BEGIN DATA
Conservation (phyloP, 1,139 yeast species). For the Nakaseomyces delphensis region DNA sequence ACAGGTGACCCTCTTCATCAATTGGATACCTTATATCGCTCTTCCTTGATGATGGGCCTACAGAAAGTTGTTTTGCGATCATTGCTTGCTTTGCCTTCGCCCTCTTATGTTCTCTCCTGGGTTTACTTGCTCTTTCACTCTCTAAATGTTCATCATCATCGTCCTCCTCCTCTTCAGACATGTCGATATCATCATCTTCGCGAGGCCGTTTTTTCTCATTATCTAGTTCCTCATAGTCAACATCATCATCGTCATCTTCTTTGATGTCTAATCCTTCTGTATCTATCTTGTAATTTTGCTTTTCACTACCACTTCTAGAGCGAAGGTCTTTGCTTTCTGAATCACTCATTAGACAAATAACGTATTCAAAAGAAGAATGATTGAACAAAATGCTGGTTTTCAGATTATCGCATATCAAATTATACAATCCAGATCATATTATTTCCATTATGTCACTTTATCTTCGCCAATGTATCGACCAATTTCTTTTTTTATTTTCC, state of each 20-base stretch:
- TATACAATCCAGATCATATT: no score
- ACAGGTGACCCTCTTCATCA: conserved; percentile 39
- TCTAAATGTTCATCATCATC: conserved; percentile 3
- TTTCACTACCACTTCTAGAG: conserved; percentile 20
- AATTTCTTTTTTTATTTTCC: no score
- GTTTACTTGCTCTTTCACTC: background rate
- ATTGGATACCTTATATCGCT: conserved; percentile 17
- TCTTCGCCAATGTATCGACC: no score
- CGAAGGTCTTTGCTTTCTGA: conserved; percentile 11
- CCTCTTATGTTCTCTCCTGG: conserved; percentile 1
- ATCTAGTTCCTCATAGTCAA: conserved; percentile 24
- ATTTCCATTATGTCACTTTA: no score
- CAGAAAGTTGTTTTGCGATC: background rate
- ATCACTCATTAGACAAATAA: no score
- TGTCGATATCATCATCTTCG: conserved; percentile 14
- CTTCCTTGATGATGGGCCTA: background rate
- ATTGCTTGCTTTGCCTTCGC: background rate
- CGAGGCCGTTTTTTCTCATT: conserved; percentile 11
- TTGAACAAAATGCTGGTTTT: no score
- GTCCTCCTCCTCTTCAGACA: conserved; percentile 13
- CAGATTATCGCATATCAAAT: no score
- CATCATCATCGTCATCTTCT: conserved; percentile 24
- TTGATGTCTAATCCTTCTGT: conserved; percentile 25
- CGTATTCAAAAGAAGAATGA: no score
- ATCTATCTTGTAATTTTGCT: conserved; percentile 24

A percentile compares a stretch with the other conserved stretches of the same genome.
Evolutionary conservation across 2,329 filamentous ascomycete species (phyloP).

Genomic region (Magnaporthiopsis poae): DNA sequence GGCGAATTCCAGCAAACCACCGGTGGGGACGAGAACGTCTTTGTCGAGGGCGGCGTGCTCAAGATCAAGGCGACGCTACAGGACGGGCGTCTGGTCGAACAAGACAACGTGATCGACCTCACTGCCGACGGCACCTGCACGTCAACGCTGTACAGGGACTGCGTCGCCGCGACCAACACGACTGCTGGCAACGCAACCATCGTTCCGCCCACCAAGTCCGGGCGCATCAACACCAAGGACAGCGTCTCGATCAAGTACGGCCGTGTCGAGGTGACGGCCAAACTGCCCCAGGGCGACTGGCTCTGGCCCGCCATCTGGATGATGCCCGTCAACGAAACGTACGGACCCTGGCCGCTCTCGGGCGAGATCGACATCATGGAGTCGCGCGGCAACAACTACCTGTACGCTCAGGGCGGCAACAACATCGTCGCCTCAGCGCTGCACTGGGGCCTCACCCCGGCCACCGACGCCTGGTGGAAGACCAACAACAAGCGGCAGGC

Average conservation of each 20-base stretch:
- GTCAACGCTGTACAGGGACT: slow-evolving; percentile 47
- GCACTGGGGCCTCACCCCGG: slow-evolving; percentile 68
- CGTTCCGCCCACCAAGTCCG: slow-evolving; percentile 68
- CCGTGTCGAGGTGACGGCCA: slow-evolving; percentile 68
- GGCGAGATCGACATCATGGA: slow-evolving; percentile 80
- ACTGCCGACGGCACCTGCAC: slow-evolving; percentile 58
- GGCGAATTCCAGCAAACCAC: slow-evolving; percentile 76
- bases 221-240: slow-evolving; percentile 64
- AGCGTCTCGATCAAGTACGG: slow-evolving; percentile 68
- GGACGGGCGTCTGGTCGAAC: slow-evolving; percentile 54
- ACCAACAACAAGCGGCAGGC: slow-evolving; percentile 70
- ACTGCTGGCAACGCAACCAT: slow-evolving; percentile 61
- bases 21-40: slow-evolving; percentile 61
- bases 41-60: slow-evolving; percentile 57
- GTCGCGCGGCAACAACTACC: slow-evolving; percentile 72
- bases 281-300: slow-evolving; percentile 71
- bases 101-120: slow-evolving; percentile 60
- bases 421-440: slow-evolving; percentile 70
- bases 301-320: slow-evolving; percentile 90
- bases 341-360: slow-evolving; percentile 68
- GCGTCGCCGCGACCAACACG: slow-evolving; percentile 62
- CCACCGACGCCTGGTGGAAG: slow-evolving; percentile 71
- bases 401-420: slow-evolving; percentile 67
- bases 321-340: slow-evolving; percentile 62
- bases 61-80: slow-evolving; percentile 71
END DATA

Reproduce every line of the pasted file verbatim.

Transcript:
Conservation (phyloP, 1,139 yeast species). For the Nakaseomyces delphensis region DNA sequence ACAGGTGACCCTCTTCATCAATTGGATACCTTATATCGCTCTTCCTTGATGATGGGCCTACAGAAAGTTGTTTTGCGATCATTGCTTGCTTTGCCTTCGCCCTCTTATGTTCTCTCCTGGGTTTACTTGCTCTTTCACTCTCTAAATGTTCATCATCATCGTCCTCCTCCTCTTCAGACATGTCGATATCATCATCTTCGCGAGGCCGTTTTTTCTCATTATCTAGTTCCTCATAGTCAACATCATCATCGTCATCTTCTTTGATGTCTAATCCTTCTGTATCTATCTTGTAATTTTGCTTTTCACTACCACTTCTAGAGCGAAGGTCTTTGCTTTCTGAATCACTCATTAGACAAATAACGTATTCAAAAGAAGAATGATTGAACAAAATGCTGGTTTTCAGATTATCGCATATCAAATTATACAATCCAGATCATATTATTTCCATTATGTCACTTTATCTTCGCCAATGTATCGACCAATTTCTTTTTTTATTTTCC, state of each 20-base stretch:
- TATACAATCCAGATCATATT: no score
- ACAGGTGACCCTCTTCATCA: conserved; percentile 39
- TCTAAATGTTCATCATCATC: conserved; percentile 3
- TTTCACTACCACTTCTAGAG: conserved; percentile 20
- AATTTCTTTTTTTATTTTCC: no score
- GTTTACTTGCTCTTTCACTC: background rate
- ATTGGATACCTTATATCGCT: conserved; percentile 17
- TCTTCGCCAATGTATCGACC: no score
- CGAAGGTCTTTGCTTTCTGA: conserved; percentile 11
- CCTCTTATGTTCTCTCCTGG: conserved; percentile 1
- ATCTAGTTCCTCATAGTCAA: conserved; percentile 24
- ATTTCCATTATGTCACTTTA: no score
- CAGAAAGTTGTTTTGCGATC: background rate
- ATCACTCATTAGACAAATAA: no score
- TGTCGATATCATCATCTTCG: conserved; percentile 14
- CTTCCTTGATGATGGGCCTA: background rate
- ATTGCTTGCTTTGCCTTCGC: background rate
- CGAGGCCGTTTTTTCTCATT: conserved; percentile 11
- TTGAACAAAATGCTGGTTTT: no score
- GTCCTCCTCCTCTTCAGACA: conserved; percentile 13
- CAGATTATCGCATATCAAAT: no score
- CATCATCATCGTCATCTTCT: conserved; percentile 24
- TTGATGTCTAATCCTTCTGT: conserved; percentile 25
- CGTATTCAAAAGAAGAATGA: no score
- ATCTATCTTGTAATTTTGCT: conserved; percentile 24

A percentile compares a stretch with the other conserved stretches of the same genome.
Evolutionary conservation across 2,329 filamentous ascomycete species (phyloP).

Genomic region (Magnaporthiopsis poae): DNA sequence GGCGAATTCCAGCAAACCACCGGTGGGGACGAGAACGTCTTTGTCGAGGGCGGCGTGCTCAAGATCAAGGCGACGCTACAGGACGGGCGTCTGGTCGAACAAGACAACGTGATCGACCTCACTGCCGACGGCACCTGCACGTCAACGCTGTACAGGGACTGCGTCGCCGCGACCAACACGACTGCTGGCAACGCAACCATCGTTCCGCCCACCAAGTCCGGGCGCATCAACACCAAGGACAGCGTCTCGATCAAGTACGGCCGTGTCGAGGTGACGGCCAAACTGCCCCAGGGCGACTGGCTCTGGCCCGCCATCTGGATGATGCCCGTCAACGAAACGTACGGACCCTGGCCGCTCTCGGGCGAGATCGACATCATGGAGTCGCGCGGCAACAACTACCTGTACGCTCAGGGCGGCAACAACATCGTCGCCTCAGCGCTGCACTGGGGCCTCACCCCGGCCACCGACGCCTGGTGGAAGACCAACAACAAGCGGCAGGC

Average conservation of each 20-base stretch:
- GTCAACGCTGTACAGGGACT: slow-evolving; percentile 47
- GCACTGGGGCCTCACCCCGG: slow-evolving; percentile 68
- CGTTCCGCCCACCAAGTCCG: slow-evolving; percentile 68
- CCGTGTCGAGGTGACGGCCA: slow-evolving; percentile 68
- GGCGAGATCGACATCATGGA: slow-evolving; percentile 80
- ACTGCCGACGGCACCTGCAC: slow-evolving; percentile 58
- GGCGAATTCCAGCAAACCAC: slow-evolving; percentile 76
- bases 221-240: slow-evolving; percentile 64
- AGCGTCTCGATCAAGTACGG: slow-evolving; percentile 68
- GGACGGGCGTCTGGTCGAAC: slow-evolving; percentile 54
- ACCAACAACAAGCGGCAGGC: slow-evolving; percentile 70
- ACTGCTGGCAACGCAACCAT: slow-evolving; percentile 61
- bases 21-40: slow-evolving; percentile 61
- bases 41-60: slow-evolving; percentile 57
- GTCGCGCGGCAACAACTACC: slow-evolving; percentile 72
- bases 281-300: slow-evolving; percentile 71
- bases 101-120: slow-evolving; percentile 60
- bases 421-440: slow-evolving; percentile 70
- bases 301-320: slow-evolving; percentile 90
- bases 341-360: slow-evolving; percentile 68
- GCGTCGCCGCGACCAACACG: slow-evolving; percentile 62
- CCACCGACGCCTGGTGGAAG: slow-evolving; percentile 71
- bases 401-420: slow-evolving; percentile 67
- bases 321-340: slow-evolving; percentile 62
- bases 61-80: slow-evolving; percentile 71